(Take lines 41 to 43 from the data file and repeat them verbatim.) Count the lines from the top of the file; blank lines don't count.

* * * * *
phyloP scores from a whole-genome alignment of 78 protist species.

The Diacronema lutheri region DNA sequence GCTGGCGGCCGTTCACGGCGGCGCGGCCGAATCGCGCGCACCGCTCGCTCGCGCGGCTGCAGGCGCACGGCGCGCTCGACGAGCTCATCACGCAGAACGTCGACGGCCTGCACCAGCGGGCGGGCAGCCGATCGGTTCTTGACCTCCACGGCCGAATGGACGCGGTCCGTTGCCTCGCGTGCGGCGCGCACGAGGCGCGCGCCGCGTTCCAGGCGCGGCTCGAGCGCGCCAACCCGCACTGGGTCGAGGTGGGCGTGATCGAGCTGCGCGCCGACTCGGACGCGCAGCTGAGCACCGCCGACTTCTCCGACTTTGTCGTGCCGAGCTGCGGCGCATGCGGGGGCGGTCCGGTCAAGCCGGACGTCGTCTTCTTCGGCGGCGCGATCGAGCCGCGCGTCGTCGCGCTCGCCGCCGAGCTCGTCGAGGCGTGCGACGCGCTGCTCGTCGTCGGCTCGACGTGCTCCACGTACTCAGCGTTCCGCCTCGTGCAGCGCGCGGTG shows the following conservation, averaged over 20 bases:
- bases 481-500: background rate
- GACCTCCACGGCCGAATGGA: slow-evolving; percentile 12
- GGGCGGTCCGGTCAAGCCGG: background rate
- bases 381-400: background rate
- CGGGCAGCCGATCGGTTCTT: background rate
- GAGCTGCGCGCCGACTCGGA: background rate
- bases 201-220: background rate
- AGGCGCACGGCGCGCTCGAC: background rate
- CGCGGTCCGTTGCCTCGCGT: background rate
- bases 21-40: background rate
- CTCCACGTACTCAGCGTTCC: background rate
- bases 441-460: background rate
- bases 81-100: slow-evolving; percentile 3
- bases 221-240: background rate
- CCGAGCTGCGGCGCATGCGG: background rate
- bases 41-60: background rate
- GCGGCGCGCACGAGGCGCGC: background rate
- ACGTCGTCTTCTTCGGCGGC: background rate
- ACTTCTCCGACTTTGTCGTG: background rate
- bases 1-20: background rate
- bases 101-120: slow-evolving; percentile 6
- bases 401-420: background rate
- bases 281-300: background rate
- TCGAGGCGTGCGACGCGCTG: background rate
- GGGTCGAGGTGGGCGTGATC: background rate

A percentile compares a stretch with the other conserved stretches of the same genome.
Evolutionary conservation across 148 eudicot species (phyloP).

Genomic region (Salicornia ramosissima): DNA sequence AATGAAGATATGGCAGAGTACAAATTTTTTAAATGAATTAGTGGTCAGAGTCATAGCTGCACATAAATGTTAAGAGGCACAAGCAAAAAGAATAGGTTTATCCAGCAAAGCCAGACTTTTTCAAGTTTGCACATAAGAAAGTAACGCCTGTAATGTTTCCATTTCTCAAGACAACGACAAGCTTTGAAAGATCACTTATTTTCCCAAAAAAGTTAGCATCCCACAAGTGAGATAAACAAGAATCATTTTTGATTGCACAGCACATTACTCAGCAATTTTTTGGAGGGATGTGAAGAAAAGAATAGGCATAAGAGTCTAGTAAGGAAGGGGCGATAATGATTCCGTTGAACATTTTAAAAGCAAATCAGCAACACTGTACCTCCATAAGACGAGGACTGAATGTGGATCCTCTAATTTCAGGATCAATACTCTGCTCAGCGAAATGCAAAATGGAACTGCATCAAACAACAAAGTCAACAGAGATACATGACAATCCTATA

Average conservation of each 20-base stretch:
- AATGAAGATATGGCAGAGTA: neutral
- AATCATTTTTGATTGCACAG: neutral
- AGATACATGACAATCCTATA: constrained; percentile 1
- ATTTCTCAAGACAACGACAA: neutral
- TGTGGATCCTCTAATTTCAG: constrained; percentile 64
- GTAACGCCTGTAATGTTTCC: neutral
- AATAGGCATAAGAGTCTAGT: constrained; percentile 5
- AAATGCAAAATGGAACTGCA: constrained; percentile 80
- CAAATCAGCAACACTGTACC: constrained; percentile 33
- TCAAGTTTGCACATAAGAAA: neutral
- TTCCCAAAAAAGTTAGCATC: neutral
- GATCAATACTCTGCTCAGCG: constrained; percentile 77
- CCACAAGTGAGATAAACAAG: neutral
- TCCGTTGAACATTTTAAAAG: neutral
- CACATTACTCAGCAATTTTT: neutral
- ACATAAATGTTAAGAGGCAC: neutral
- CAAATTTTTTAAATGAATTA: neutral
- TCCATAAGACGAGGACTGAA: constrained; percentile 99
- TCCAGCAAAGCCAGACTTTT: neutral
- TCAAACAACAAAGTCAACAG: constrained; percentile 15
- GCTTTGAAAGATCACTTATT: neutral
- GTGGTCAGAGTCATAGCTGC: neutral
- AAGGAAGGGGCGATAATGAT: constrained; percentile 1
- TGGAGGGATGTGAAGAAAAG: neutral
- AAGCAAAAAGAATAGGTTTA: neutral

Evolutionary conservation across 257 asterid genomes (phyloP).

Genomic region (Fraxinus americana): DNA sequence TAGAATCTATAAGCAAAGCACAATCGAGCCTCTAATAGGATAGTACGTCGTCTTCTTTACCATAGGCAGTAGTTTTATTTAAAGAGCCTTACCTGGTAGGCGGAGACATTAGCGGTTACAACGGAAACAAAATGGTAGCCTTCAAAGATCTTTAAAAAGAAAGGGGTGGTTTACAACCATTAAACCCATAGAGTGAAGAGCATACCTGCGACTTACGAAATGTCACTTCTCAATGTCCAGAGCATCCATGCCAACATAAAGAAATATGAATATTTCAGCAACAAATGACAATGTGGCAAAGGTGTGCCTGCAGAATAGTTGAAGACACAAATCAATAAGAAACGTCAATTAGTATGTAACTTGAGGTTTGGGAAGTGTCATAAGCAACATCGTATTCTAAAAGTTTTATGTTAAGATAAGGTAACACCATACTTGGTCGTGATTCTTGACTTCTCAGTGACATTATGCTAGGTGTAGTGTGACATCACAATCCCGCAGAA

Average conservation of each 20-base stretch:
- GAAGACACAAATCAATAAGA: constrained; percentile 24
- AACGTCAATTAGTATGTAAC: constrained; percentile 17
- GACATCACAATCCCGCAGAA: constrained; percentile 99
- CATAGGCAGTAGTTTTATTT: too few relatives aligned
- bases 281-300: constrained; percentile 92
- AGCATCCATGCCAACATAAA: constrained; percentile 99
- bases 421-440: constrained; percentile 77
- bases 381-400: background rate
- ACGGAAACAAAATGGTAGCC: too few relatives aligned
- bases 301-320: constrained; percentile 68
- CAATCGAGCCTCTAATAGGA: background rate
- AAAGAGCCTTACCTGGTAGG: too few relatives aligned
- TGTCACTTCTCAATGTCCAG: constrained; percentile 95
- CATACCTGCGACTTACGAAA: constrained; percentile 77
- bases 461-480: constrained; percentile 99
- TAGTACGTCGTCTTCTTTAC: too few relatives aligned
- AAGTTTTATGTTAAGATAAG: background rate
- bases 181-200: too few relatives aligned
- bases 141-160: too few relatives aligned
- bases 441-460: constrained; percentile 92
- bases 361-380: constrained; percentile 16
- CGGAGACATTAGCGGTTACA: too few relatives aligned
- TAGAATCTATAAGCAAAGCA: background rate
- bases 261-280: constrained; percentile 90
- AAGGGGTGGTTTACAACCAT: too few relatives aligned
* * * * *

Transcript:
- TCAAGTTTGCACATAAGAAA: neutral
- TTCCCAAAAAAGTTAGCATC: neutral
- GATCAATACTCTGCTCAGCG: constrained; percentile 77